From July 8 to 10, 2022, more than 160 Bachelor’s and Master’s graduates of the class of 2021/22 will present their final projects from all majors. Under the title Final Cut, all graduation films will be shown on a big screen in the auditorium of the HFBK Hamburg. At the same time, the exhibition of the Sudanese guest lecturer Amna Elhassan can be seen in the HFBK gallery in the Atelierhaus.

Grafik: Nele Willert, Dennise Salinas

Grafik: Nele Willert, Dennise Salinas

June is full of art and theory

It has been a long time since there has been so much on offer: a three-day congress on the visuality of the Internet brings together international web designers; the research collective freethought discusses the role of infrastructures; and the symposium marking the farewell of professor Michaela Ott takes up central questions of her research work.

Renée Green. ED/HF, 2017. Film still. Courtesy of the artist, Free Agent Media, Bortolami Gallery, New York, and Galerie Nagel Draxler, Berlin/Cologne/Munich.

Renée Green. ED/HF, 2017. Film still. Courtesy of the artist, Free Agent Media, Bortolami Gallery, New York, and Galerie Nagel Draxler, Berlin/Cologne/Munich.

Finkenwerder Art Prize 2022

The Finkenwerder Art Prize, initiated in 1999 by the Kulturkreis Finkenwerder e.V., has undergone a realignment: As a new partner, the HFBK Hamburg is expanding the prize to include the aspect of promoting young artists and, starting in 2022, will host the exhibition of the award winners in the HFBK Gallery. This year's Finkenwerder Art Prize will be awarded to the US artist Renée Green. HFBK graduate Frieda Toranzo Jaeger receives the Finkenwerder Art Prize for recent graduates.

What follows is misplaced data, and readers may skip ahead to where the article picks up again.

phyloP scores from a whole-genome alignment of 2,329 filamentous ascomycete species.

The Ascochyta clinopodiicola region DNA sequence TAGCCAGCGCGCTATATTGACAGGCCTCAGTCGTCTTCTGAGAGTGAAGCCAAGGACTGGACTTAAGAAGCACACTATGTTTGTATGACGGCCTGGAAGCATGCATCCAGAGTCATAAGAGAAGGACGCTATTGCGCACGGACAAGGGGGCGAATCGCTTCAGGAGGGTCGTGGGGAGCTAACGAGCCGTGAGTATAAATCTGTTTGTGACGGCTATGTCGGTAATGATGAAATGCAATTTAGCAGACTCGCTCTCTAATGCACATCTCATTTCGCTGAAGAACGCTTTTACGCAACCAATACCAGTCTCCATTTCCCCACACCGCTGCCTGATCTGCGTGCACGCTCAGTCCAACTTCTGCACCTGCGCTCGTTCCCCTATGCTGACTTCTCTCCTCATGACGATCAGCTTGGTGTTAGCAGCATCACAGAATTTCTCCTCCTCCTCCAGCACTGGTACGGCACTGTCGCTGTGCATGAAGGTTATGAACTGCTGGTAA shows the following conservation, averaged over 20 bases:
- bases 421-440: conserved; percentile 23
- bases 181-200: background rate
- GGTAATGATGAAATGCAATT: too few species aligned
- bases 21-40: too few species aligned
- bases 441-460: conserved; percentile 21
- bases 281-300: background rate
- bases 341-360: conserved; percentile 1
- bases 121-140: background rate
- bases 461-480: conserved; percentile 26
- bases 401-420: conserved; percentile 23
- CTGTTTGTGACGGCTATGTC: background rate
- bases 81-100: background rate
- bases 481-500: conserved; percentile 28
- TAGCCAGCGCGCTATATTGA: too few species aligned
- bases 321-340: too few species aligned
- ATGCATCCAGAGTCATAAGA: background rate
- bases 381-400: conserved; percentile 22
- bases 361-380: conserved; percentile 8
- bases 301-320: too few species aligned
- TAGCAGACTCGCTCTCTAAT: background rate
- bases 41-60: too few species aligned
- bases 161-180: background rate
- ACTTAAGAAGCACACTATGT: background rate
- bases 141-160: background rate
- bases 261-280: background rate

Amanda F. Koch-Nielsen, Motherslugger; photo: Lukas Engelhardt

Amanda F. Koch-Nielsen, Motherslugger; photo: Lukas Engelhardt

Nachhaltigkeit im Kontext von Kunst und Kunsthochschule

Im Bewusstsein einer ausstehenden fundamentalen gesellschaftlichen Transformation und der nicht unwesentlichen Schrittmacherfunktion, die einem Ort der künstlerischen Forschung und Produktion hierbei womöglich zukommt, hat sich die HFBK Hamburg auf den Weg gemacht, das Thema strategisch wie konkret pragmatisch für die Hochschule zu entwickeln. Denn wer, wenn nicht die Künstler*innen sind in ihrer täglichen Arbeit damit befasst, das Gegebene zu hinterfragen, genau hinzuschauen, neue Möglichkeiten, wie die Welt sein könnte, zu erkennen und durchzuspielen, einem anderen Wissen Gestalt zu geben

New studio in the row of houses at Lerchenfeld

New studio in the row of houses at Lerchenfeld, in the background the building of Fritz Schumacher; photo: Tim Albrecht

Raum für die Kunst

After more than 40 years of intensive effort, a long-cherished dream is becoming reality for the HFBK Hamburg. With the newly opened studio building, the main areas of study Painting/Drawing, Sculpture and Time-Related Media will finally have the urgently needed studio space for Master's students. It simply needs space for their own ideas, for thinking, for art production, exhibitions and as a depot.

Martha Szymkowiak / Emilia Bongilaj, Installation “Mmh”; photo: Tim Albrecht

Martha Szymkowiak / Emilia Bongilaj, Installation “Mmh”; photo: Tim Albrecht

Annual Exhibition 2022 at the HFBK

After last year's digital edition, the 2022 annual exhibition at the HFBK Hamburg will once again take place with an audience. From 11-13 February, students from all departments will present their artistic work in the building at Lerchenfeld, Wartenau 15 and the newly opened Atelierhaus.